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Heyashik Posted - 07/16/2018 : 12:27:46 AM
I just purchased this wireless door bell from [url=https://www.adoriclife.com/index.html]Adoric[/url] and an extender (a 2nd ringer) in hopes of having an easy installation, and a range of 150' (or so the packing promised) .. I have come to understand, this is not the case. Although the installation was easy enough, and both ringers work they are plugged in within 15' but .. no farther. What's the point in having an extender that provides no 'extention' of the ringer? Anything more than about 20' then it's out of range. Has anyone had an experience with this product?
9   L A T E S T    R E P L I E S    (Newest First)
davidgreams Posted - 02/10/2019 : 04:02:52 AM
I went with the Honeywell RCWL300A1006, about 25 bucks on Amazon. It came with the chime and the button. It came with three chimes, two of which no one should ever use. They have a little sound applet thing where you can hear what the chimes sound like.
autens Posted - 11/09/2018 : 7:46:54 PM
Maybe you can try to change the battery of the doorbell. this may help.
Geo Posted - 11/06/2018 : 08:33:47 AM
Culprit surfaces don't necessarily have to be in the line of sight. Quite often you deal with multiple reflections recombining in space and producing a trough in the location of the receiver. Worse, parasitic phase shifts (multipath) can scramble the OOK signal (which is the most common modulation for remote control) making it unreadable, while the signal level at the receiver is adequate. BTW wall mirrors such as those in bathrooms can play havoc with the RF.
MichaelCarter259 Posted - 11/06/2018 : 03:56:26 AM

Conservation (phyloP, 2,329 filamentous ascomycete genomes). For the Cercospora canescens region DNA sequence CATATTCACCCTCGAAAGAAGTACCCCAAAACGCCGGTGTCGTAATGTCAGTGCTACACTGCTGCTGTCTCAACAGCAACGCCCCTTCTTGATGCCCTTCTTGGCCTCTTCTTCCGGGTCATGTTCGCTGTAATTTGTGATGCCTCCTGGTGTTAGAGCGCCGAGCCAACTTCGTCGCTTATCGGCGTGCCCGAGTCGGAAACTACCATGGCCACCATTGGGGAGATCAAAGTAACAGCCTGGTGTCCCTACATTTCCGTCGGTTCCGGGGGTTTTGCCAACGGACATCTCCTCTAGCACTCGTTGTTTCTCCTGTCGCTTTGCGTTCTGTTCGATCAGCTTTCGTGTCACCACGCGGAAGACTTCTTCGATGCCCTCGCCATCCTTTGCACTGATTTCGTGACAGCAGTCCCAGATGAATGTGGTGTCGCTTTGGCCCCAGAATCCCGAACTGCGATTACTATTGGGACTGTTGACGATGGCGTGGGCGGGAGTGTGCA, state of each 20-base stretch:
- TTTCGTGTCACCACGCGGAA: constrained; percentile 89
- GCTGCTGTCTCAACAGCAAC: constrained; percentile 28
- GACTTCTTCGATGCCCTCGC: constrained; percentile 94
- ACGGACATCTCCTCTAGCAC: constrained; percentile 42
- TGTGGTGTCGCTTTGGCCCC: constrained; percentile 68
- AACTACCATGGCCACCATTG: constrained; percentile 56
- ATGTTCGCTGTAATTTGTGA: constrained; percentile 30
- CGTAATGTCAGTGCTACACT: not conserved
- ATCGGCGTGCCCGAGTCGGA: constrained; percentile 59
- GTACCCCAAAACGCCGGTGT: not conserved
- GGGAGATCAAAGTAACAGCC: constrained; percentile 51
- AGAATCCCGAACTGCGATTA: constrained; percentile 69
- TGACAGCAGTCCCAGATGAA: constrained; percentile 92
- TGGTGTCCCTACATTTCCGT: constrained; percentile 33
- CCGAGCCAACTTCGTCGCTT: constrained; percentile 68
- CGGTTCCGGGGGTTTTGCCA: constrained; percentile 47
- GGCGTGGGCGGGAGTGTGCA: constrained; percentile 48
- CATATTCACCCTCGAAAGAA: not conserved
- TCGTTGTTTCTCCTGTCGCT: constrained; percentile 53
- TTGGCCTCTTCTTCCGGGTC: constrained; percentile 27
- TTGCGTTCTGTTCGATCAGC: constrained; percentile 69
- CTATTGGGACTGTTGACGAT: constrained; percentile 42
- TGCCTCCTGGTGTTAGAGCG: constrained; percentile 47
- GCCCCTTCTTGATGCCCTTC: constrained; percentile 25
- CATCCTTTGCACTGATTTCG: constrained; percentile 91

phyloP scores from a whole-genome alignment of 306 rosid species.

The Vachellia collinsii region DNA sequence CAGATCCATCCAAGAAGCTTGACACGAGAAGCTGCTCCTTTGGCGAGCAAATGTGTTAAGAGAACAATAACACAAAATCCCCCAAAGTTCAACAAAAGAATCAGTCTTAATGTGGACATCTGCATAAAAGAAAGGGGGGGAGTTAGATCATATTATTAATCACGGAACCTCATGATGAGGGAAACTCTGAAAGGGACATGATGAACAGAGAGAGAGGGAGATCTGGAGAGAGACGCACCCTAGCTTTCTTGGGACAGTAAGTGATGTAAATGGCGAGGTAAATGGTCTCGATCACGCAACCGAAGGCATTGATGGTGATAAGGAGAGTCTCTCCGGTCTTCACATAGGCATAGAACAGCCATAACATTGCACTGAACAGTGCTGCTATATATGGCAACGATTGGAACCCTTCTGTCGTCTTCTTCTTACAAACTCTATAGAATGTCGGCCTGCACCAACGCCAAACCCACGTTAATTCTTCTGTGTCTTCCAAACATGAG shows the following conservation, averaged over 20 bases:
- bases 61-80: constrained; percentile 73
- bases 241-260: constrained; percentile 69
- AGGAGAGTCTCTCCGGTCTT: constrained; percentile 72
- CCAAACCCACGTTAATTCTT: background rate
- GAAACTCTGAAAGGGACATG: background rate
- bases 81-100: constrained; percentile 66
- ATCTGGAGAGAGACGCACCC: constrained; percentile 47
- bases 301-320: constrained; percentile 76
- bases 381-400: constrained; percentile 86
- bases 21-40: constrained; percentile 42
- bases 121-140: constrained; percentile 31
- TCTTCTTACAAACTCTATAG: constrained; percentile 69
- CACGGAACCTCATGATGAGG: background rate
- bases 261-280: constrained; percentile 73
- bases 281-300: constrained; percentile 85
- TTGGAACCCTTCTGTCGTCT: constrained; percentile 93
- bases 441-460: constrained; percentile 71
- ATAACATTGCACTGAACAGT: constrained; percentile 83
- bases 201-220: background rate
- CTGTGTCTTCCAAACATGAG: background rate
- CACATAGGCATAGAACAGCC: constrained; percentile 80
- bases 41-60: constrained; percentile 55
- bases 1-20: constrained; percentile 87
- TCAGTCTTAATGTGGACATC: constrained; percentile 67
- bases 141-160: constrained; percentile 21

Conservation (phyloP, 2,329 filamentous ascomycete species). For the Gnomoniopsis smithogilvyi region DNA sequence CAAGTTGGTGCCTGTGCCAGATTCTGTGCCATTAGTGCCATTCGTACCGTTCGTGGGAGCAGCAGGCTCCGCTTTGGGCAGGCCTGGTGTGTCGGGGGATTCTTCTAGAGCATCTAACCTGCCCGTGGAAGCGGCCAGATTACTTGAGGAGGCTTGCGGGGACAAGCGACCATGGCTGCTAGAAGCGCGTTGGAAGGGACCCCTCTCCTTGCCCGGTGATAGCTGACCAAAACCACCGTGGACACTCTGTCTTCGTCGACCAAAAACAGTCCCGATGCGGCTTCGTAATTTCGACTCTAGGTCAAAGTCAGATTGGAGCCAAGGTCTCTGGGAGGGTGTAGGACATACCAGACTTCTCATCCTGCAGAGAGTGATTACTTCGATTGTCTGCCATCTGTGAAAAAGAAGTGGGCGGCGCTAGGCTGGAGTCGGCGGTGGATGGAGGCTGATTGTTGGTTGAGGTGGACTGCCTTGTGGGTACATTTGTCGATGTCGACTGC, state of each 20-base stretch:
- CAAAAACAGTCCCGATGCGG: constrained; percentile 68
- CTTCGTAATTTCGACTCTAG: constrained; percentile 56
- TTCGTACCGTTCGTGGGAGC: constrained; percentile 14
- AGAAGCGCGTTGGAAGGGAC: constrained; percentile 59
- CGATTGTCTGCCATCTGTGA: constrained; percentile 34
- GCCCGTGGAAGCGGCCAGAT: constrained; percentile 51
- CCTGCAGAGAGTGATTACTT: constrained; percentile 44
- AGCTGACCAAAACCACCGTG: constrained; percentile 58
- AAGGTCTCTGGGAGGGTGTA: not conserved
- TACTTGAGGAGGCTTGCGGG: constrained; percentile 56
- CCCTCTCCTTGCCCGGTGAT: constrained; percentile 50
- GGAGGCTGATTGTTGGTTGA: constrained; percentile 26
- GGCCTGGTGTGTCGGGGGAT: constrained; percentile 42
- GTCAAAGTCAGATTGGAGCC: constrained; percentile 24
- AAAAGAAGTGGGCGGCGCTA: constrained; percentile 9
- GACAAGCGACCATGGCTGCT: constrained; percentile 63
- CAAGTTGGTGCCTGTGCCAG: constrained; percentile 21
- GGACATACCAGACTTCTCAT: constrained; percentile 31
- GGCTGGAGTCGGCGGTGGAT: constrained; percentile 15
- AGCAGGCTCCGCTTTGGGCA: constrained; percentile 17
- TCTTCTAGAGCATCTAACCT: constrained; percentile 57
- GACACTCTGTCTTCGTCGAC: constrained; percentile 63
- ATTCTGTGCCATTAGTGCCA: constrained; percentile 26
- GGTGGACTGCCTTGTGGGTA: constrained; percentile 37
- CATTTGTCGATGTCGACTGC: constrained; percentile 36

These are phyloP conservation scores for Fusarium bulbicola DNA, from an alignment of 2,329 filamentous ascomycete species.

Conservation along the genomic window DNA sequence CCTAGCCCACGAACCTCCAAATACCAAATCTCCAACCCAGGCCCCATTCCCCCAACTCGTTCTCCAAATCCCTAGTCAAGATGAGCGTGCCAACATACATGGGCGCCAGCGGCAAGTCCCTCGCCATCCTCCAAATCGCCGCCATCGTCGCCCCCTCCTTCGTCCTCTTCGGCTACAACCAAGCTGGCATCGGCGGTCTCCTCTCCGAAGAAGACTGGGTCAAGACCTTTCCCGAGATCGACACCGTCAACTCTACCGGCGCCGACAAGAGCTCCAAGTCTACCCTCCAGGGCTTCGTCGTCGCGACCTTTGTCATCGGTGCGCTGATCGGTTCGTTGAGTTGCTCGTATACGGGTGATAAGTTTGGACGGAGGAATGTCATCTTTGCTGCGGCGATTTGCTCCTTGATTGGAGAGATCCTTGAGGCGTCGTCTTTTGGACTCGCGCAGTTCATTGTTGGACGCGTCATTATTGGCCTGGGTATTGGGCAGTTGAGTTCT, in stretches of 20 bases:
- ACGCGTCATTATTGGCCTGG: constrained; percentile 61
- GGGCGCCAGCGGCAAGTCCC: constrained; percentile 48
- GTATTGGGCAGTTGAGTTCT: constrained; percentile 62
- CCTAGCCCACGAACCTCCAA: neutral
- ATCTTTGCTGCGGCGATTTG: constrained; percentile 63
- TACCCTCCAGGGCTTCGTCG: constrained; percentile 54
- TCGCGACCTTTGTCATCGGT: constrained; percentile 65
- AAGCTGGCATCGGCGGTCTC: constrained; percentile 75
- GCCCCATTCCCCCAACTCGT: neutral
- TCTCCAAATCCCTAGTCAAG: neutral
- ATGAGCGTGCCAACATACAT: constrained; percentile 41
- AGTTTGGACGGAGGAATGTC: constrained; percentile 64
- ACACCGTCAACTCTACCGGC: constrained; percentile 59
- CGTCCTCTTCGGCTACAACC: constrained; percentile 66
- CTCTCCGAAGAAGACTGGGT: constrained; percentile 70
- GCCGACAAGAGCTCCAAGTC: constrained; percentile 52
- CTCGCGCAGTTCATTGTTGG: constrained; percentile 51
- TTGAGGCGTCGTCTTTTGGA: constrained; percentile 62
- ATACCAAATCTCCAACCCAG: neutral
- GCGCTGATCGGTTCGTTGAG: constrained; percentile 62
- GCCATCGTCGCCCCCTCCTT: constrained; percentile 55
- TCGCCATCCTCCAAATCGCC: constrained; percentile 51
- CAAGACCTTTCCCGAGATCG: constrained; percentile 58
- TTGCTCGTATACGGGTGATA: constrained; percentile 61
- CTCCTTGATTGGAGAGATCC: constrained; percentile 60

Signals are Reflected by metallic objects, e.g. a fridge, metal windows etc, and can reduce the usable range to just a few feet.Chek if some thing like that is between move it from tha place.
BLH Posted - 07/18/2018 : 10:31:33 AM
150' is the open air rating.
As Geo pointed out. You may not get 150' if anything is between the two units
Geo Posted - 07/18/2018 : 08:12:50 AM
I never said the range or the signal propagation characteristics bothered me. I merely stated the facts based on education and years of experience.
MichaelHarris259 Posted - 07/18/2018 : 05:15:26 AM
i dont know why is it bothering you but 150' is a very good range...
Geo Posted - 07/16/2018 : 12:47:03 PM
I have had years of experience with these devices. In general, 150' is just about the maximum (with a little bit of luck) in the open field. Once the devices are brought inside all bets are off. Reflections off metallic objects, e.g. a fridge, a mirror, metal door, can reduce the usable range to just a few feet. You can usually achieve an acceptable operation by trial and error by moving these devices around.
These devices usually operate in the 300MHz range with the 1/4 wavelength approximately one foot. The signal through the house, because of the reflections, is usually distributed in peaks and valleys. Moving one device about a foot in some direction can often bring the signal up from dead.
The above doesn't apply the same way to the modern breed of wireless communications devices such as those used for the IoT! However, products like doorbells are likely to be still using the cheap old technology.
Good luck.
BLH Posted - 07/16/2018 : 04:09:08 AM
Do you have a model number of the items? We maybe able to look it up ad see what can be found.

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